Oh, but I have bad news, too. Because in both cases the reason the topic came up was not a celebration but a backlash. These protests lodged against the orthodoxy of these ideas were a call for “balance” and “rational analysis.”
I must have missed the memos. I didn’t realize that Maudsley was in widespread use and now in danger of being so over-prescribed that the optimism is causing harm. I don’t live in a world where parents are routinely OR EVEN OFTEN being offered this alternative.
I definitely missed the inter-office edict that we all agree on calling eating disorders “brain disorders” and I fear many others have as well since plenty of people remain solidly ignorant of the idea not to mention its acceptance.
I asked a major brain guy, and then a major Maudsley guy, what they think of these developments. The brain guy was exasperatingly sanguine and patient with his colleagues: “It takes time.” The Maudsley guy was inexplicably amused and even pleased: “They’re right. People are taking it too far.”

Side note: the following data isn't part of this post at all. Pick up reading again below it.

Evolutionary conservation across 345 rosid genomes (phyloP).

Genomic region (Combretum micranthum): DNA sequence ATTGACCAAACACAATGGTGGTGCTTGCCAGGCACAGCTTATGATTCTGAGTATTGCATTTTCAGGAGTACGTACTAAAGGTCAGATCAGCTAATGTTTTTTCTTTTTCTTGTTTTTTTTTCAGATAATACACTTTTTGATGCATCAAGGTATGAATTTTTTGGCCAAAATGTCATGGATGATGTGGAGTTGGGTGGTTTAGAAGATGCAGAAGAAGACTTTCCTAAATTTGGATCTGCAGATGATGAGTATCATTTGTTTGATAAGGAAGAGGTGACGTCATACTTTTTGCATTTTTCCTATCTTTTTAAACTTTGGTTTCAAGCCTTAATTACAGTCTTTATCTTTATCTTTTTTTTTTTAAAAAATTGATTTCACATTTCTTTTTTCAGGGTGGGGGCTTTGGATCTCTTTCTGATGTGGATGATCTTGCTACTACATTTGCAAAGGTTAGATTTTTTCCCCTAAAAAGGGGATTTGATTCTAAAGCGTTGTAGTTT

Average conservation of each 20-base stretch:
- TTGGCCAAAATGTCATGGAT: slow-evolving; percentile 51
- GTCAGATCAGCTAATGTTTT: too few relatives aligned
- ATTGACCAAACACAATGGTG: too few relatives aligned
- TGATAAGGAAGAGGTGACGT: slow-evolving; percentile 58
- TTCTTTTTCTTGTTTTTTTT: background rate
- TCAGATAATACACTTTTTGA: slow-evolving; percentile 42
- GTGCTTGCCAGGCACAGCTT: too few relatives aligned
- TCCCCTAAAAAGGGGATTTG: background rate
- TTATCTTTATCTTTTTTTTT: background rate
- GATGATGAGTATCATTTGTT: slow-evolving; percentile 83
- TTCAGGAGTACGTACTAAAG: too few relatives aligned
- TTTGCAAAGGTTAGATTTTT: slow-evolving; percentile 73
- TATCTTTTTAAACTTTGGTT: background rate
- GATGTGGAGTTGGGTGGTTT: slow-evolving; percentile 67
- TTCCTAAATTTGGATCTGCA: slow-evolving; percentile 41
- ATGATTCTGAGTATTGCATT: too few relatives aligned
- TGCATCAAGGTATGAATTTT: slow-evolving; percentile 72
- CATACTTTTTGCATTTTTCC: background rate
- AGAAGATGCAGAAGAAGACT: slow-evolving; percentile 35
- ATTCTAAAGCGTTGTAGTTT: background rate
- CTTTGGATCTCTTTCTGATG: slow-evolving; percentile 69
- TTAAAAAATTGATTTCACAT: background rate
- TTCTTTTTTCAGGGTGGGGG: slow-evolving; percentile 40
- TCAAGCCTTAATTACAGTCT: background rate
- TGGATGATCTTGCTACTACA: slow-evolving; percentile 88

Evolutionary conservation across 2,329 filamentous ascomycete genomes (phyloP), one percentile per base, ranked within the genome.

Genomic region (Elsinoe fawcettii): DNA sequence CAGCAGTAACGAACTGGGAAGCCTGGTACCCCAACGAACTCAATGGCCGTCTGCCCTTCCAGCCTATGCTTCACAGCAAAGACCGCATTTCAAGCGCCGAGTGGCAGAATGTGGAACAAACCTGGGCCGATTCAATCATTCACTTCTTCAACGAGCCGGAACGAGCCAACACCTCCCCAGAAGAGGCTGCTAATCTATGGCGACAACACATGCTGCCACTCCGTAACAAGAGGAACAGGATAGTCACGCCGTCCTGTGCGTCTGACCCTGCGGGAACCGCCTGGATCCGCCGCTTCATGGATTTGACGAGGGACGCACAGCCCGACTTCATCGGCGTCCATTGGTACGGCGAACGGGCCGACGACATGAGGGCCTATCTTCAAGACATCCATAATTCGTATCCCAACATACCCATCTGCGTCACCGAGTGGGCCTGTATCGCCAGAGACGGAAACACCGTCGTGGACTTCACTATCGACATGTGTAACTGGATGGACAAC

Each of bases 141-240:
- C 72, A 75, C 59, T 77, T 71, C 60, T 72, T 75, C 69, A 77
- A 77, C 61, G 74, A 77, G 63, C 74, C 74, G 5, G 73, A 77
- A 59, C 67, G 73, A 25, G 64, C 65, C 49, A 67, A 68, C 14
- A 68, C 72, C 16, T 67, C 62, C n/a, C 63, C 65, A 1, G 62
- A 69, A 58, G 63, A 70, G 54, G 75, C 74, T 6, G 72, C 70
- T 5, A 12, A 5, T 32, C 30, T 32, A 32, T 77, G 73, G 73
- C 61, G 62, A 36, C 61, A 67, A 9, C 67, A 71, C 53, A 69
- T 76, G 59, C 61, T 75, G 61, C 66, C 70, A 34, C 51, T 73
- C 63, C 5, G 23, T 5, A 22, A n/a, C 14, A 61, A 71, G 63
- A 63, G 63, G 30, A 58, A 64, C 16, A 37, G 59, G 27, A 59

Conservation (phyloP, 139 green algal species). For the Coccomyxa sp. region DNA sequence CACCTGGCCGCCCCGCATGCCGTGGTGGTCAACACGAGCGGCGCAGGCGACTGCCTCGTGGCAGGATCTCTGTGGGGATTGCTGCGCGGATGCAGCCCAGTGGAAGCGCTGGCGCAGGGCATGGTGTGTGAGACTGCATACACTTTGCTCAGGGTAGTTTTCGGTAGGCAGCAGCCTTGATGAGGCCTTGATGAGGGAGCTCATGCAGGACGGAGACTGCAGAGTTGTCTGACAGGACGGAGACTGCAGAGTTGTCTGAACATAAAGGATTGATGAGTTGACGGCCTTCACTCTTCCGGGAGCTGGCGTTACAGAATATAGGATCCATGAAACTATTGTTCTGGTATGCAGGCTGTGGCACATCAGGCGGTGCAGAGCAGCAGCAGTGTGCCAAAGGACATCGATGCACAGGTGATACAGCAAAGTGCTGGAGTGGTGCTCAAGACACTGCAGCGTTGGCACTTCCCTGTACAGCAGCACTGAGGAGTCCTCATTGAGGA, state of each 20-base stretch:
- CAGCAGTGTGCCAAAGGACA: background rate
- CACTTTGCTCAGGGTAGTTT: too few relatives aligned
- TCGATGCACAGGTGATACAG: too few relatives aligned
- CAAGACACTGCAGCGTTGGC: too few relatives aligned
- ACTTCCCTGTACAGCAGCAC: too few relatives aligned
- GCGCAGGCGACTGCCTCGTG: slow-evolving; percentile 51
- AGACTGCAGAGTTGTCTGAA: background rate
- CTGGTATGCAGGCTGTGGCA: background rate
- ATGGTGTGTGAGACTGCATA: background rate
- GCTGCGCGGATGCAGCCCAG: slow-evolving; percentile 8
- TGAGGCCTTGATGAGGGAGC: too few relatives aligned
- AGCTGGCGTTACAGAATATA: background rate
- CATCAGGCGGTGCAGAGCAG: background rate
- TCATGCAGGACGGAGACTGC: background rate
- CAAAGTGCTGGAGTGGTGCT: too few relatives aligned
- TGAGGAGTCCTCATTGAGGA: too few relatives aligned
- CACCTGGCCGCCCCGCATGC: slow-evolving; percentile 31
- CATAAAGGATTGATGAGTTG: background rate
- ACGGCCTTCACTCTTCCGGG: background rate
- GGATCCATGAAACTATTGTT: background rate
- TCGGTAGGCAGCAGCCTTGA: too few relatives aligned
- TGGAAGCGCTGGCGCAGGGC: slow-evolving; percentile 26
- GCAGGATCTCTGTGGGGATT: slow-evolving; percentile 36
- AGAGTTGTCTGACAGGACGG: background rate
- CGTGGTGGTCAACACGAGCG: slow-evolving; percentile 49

I’m sorry gentlemen. I admire your minds, your clinical work, your research, and I like you personally more than I can say but I don’t think you are seeing how this stuff plays in the real world. I don’t think you realize how it affects advocates and families who aren’t fortunate enough to get care at your own clinics. As far as public health and policy and the broader discussion even in the field context matters: and the context at present is that the larger field doesn’t believe in or understand Maudsley and do not understand or act on the idea of a brain disorder.
It makes my job harder when the Ivory Tower discussions lose touch with real life consequences. Those conference sessions were held in the real world, where most people don’t start with the premise that Maudsley is assumed nor that brain disorder is understood. In the real world the take-home – and consequence to parents out there – is that Maudsley is now Old School and this brain science thing is hokum. There are a lot of people, institutions, and careers invested in rejecting these newer paradigms, and they are relieved and comforted by reasons to fall back on safer ideas. Those of us out here trying to get families to speak up to get choices in care and get families to take action on behalf of their children who are suffering from a brain problem and not a poor lifestyle choice need the field to be aware of the context of their words.